*I take it the picture is yours? In ‘Hello!’ you mention your photography but do not say that all the pictures are yours.

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    1. Hi! Thanks for the thoughts, I really appreciate it. I just like attaching pictures with the pieces to showcase my photography as well, so yes, they are all my photos. Blind is something I wrote quite a few years ago, and as a writer, I’ve definitely changed a lot. However, it’s always been one of my favorites because I have a personal connection to it, even if it’s probably not my best work.

      Regarding the last four lines, I was having formatting issues there, but decided that I like the emphasis on each line, so left it that way. I will pay attention to formatting issues in all future posts.

      Again, thank you for the thoughts. Much appreciated. 🙂

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      1. You’re welcome, Laura, and I’m glad to see that ‘Blind’ is not representative of where your work is now and that ‘Burn’ is, at least now, intended to look that way. The emphasis works really well.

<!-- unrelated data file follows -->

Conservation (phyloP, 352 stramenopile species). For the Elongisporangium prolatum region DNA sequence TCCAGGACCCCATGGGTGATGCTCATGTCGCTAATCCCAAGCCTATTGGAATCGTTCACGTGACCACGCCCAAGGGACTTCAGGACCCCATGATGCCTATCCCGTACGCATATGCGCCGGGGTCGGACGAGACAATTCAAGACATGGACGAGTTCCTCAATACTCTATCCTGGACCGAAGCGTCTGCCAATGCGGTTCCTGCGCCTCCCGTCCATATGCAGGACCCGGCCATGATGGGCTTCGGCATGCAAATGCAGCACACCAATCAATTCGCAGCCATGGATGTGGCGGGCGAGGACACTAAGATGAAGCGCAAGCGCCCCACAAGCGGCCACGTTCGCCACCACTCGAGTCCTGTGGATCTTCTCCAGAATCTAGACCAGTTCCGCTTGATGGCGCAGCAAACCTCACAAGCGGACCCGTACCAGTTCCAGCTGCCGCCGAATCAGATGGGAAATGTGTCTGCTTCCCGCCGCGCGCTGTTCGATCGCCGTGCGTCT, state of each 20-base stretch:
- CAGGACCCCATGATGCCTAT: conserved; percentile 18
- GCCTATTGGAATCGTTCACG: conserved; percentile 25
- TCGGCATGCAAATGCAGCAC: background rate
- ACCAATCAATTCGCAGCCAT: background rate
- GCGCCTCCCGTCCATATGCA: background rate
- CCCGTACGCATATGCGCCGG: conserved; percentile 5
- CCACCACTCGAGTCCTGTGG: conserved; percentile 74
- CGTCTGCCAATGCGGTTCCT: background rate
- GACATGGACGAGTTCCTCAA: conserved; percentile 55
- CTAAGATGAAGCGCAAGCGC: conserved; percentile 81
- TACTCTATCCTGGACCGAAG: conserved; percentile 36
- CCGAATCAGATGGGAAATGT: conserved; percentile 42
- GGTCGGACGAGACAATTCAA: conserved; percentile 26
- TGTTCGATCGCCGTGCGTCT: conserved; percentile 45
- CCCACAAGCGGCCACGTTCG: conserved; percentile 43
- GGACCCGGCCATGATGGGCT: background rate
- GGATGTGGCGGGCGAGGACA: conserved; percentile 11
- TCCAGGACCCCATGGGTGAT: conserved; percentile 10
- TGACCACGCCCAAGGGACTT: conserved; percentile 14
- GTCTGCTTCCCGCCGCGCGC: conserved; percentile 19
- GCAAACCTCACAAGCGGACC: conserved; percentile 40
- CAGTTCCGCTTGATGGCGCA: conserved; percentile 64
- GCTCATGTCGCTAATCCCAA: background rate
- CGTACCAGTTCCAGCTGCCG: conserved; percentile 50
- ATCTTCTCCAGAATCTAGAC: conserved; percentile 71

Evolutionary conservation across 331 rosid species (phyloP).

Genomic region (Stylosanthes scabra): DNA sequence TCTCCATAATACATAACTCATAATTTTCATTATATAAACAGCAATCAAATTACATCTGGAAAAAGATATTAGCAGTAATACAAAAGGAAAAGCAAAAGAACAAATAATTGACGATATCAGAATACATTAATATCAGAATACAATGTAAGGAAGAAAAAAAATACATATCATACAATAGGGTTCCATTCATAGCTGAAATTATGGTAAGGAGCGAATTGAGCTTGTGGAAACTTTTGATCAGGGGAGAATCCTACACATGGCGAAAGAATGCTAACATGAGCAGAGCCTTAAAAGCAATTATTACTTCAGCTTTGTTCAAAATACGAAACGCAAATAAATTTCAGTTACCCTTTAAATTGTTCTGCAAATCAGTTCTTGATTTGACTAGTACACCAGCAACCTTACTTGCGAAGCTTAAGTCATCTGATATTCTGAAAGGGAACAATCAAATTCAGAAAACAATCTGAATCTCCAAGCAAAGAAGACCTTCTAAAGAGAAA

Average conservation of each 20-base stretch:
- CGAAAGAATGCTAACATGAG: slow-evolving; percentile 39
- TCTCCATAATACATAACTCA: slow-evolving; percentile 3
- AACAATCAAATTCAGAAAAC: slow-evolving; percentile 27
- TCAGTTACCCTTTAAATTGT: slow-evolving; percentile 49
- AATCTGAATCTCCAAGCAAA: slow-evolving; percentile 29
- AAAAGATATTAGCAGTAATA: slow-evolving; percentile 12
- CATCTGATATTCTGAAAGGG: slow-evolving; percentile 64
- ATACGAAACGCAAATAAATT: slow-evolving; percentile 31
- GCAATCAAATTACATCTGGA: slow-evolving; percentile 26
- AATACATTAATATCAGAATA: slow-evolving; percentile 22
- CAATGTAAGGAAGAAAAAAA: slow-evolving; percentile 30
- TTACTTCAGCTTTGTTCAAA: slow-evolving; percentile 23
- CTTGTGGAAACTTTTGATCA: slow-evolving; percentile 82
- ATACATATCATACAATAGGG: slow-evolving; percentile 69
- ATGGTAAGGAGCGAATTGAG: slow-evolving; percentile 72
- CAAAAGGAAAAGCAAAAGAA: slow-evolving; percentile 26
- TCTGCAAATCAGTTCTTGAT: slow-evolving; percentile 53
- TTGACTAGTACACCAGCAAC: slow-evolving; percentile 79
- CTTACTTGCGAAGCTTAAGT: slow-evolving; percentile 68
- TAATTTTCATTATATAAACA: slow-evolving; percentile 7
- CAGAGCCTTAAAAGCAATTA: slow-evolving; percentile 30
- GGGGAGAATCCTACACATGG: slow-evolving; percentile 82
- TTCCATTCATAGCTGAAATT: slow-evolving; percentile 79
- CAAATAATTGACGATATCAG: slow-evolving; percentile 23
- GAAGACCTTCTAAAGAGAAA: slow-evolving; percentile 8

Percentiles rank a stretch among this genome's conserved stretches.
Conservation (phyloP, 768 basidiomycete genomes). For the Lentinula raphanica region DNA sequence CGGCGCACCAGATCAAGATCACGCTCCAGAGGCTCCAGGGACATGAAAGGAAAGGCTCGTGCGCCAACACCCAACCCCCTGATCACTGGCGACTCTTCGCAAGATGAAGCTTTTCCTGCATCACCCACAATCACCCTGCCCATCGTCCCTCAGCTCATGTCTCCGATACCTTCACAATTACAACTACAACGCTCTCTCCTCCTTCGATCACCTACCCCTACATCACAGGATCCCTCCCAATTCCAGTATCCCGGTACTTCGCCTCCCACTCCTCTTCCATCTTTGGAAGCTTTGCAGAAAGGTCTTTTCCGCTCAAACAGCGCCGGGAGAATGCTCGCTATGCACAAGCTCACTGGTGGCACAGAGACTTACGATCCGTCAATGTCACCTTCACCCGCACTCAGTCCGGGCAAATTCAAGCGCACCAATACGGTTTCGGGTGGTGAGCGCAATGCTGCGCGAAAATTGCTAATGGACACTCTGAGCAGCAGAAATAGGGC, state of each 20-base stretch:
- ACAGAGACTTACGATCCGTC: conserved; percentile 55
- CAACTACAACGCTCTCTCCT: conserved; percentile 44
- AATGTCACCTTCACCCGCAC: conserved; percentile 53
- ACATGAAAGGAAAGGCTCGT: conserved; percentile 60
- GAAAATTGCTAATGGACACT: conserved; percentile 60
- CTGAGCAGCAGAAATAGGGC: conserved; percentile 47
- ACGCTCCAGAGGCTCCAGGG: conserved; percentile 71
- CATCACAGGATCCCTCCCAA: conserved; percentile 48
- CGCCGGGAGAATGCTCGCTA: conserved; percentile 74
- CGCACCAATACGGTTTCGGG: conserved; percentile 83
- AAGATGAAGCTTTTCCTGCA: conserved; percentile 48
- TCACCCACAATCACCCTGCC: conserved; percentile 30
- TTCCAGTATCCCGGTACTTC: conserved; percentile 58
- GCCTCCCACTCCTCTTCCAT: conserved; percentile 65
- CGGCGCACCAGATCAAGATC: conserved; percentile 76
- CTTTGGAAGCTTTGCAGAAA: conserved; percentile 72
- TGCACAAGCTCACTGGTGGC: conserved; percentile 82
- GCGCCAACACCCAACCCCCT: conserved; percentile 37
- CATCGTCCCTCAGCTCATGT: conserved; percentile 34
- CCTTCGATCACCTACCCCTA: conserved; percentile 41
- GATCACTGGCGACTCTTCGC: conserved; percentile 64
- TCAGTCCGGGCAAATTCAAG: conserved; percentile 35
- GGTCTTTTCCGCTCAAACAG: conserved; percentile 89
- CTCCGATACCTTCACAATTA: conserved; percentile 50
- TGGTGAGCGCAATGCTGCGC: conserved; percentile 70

When I’m structuring my own work I regularly come across bits of text that I have to fundamentally alter or cut away. This leads to different structures than I first envisioned and various versions of a piece to choose from. From 2012, when I can say that my work really came into its full maturity, I’ve never been disappointed by these changes.

        With all of that said, if there’s ever anything that you’d like to have critiqued or looked at please feel free to send it my way (that[dot]bitter[dot]voice[at]gmail). I’m not at all interesting in ‘likes’, ‘follows’ or all that other stuff that comes with blogging. What I’m very interested in is building (or joining) community with people that take their art seriously, care about people (broadly construe) and are interested in improving their work.

        Once more, you’re welcome and here’s to the rest of your work following after ‘Burn’.

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      2. Blind was something I wrote years ago, when the writer in me was still quite hidden. The more you write (and learn) the better you get, at least, that’s what I’ve always thought. Starting a novel has drastically changed the writer in me. I used to write with little care for editing or revision, but no longer. 🙂